Teaching Students About the Setting of ‘The Call of the Wild’

The Call of the Wild, a classic novel by Jack London, is a must-read for students studying American literature. The story revolves around the adventures of Buck, a domesticated dog who is forced to adapt to the harsh environment of the Alaskan wilderness during the Klondike Gold Rush. To help students better appreciate and understand this timeless tale, educators should emphasize the importance of the novel’s setting and its impact on the characters and events.

Introducing the Klondike Gold Rush

Begin by providing students with background information about the Klondike Gold Rush that occurred in the late 1890s. This historical context will help them comprehend the motivations and struggles of those who sought fortune in a far-flung region like Alaska. They will also gain insight into how people and animals alike had to learn how to survive in an unforgiving environment.

Exploring Geography and Climate

To understand the setting  of ‘The Call of the Wild’, students must have a grasp of Alaska’s geography and climatic conditions during this time. Discuss with them the harsh snowy landscapes, steep mountainous terrains and extreme weather conditions such as blizzards, freezing temperatures and limited daylight hours. This will help students visualize Buck’s struggles as he adapts to his new surroundings.

The transformative impact on characters

Highlight how London used the Alaskan wilderness as both a physical and metaphorical backdrop against which characters were tested and transformed. Explain how Buck evolves from being a pampered pet into an adept survivor in his new environment. Students can analyze Buck’s transformation as well as other characters in terms of their choices, newfound abilities, or personality changes.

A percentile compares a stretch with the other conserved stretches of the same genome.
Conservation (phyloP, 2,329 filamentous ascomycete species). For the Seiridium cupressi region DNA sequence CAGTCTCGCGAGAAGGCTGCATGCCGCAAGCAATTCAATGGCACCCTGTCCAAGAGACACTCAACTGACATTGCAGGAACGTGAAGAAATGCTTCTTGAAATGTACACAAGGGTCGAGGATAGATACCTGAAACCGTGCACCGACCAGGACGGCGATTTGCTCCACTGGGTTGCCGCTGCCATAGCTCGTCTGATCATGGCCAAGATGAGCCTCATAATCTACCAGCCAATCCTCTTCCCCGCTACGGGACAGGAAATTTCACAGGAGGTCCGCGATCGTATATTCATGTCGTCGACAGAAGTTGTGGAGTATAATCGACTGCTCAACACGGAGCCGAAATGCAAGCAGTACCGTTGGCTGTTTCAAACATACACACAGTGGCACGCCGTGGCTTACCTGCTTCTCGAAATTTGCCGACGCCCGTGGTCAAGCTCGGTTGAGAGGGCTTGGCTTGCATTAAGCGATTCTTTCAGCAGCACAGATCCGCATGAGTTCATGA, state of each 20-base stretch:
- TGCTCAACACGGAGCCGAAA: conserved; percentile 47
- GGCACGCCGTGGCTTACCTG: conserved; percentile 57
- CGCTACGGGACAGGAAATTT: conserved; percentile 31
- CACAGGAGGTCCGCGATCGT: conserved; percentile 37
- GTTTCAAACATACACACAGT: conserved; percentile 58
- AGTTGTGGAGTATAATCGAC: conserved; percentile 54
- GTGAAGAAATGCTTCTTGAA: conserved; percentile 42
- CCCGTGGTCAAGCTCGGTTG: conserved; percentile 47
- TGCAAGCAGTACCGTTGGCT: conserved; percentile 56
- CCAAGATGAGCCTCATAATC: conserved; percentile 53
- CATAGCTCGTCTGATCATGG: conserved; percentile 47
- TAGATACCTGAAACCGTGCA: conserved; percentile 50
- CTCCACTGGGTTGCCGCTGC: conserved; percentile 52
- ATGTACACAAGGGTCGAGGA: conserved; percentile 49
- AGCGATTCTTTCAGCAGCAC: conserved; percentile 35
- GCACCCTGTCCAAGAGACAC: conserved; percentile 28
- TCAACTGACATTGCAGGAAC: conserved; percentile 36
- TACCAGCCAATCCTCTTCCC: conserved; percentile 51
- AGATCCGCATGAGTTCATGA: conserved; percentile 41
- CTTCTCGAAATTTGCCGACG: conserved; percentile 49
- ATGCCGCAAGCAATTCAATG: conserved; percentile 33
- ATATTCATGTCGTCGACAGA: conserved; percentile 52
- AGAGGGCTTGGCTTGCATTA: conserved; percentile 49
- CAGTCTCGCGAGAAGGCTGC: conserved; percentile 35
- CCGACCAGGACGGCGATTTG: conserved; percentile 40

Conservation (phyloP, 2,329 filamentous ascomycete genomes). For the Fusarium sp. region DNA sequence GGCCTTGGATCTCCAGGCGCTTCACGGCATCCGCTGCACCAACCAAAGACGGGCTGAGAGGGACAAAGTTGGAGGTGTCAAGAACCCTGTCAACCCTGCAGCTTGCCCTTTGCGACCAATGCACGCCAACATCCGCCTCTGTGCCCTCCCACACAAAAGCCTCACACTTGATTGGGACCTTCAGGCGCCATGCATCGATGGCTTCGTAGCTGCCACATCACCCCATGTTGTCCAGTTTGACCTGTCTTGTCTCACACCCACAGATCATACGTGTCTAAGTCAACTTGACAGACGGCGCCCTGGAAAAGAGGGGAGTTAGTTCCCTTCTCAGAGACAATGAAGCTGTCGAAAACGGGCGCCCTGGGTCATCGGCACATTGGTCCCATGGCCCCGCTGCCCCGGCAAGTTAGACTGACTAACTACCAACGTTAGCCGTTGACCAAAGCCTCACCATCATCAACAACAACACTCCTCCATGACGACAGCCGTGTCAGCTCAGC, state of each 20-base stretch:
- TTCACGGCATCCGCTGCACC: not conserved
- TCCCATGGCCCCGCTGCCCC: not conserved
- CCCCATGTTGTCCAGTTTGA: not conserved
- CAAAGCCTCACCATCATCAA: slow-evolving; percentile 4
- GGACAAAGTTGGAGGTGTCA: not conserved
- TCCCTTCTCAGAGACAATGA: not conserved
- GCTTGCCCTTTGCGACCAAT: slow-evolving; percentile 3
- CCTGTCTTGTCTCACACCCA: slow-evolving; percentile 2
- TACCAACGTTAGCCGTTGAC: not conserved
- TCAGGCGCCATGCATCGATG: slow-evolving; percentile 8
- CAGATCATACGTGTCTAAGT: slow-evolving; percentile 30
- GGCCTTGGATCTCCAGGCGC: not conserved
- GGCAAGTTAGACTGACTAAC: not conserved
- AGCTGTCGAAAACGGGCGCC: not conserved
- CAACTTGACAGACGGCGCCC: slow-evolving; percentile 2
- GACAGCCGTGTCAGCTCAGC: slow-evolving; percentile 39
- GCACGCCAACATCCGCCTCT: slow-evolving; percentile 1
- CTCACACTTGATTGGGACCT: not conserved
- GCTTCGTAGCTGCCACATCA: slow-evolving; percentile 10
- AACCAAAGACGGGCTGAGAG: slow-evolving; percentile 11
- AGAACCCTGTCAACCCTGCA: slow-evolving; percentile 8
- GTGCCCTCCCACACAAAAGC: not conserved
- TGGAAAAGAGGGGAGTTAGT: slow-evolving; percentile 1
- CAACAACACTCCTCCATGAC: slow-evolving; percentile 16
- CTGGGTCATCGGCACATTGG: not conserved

Wild versus civilization

When teaching about The Call of the Wild’s setting, draw attention to the contrast between civilization represented by humans in California and nature symbolized by the Alaskan wilderness. Discuss with students Jack London’s broader messages about perseverance, adaptability, and the human-animal bond. Encourage them to ponder over the symbolism of the wild as an untamed force.

In-class activities and assignments

Support students’ understanding of the novel’s setting with in-class activities and assignments. For instance, have students create a visual representation of the Alaskan landscape using maps or drawings. Additionally, you can facilitate a debate or discussion on the themes of survival and adaptation in different environments.

In conclusion, teaching about the setting  of ‘The Call of the Wild’ is essential in helping students better understand Jack London’s masterpiece of American literature. Focusing on historical context, geography, character development and thematic contrasts will make this classic tale more meaningful for young readers while imparting valuable life lessons.

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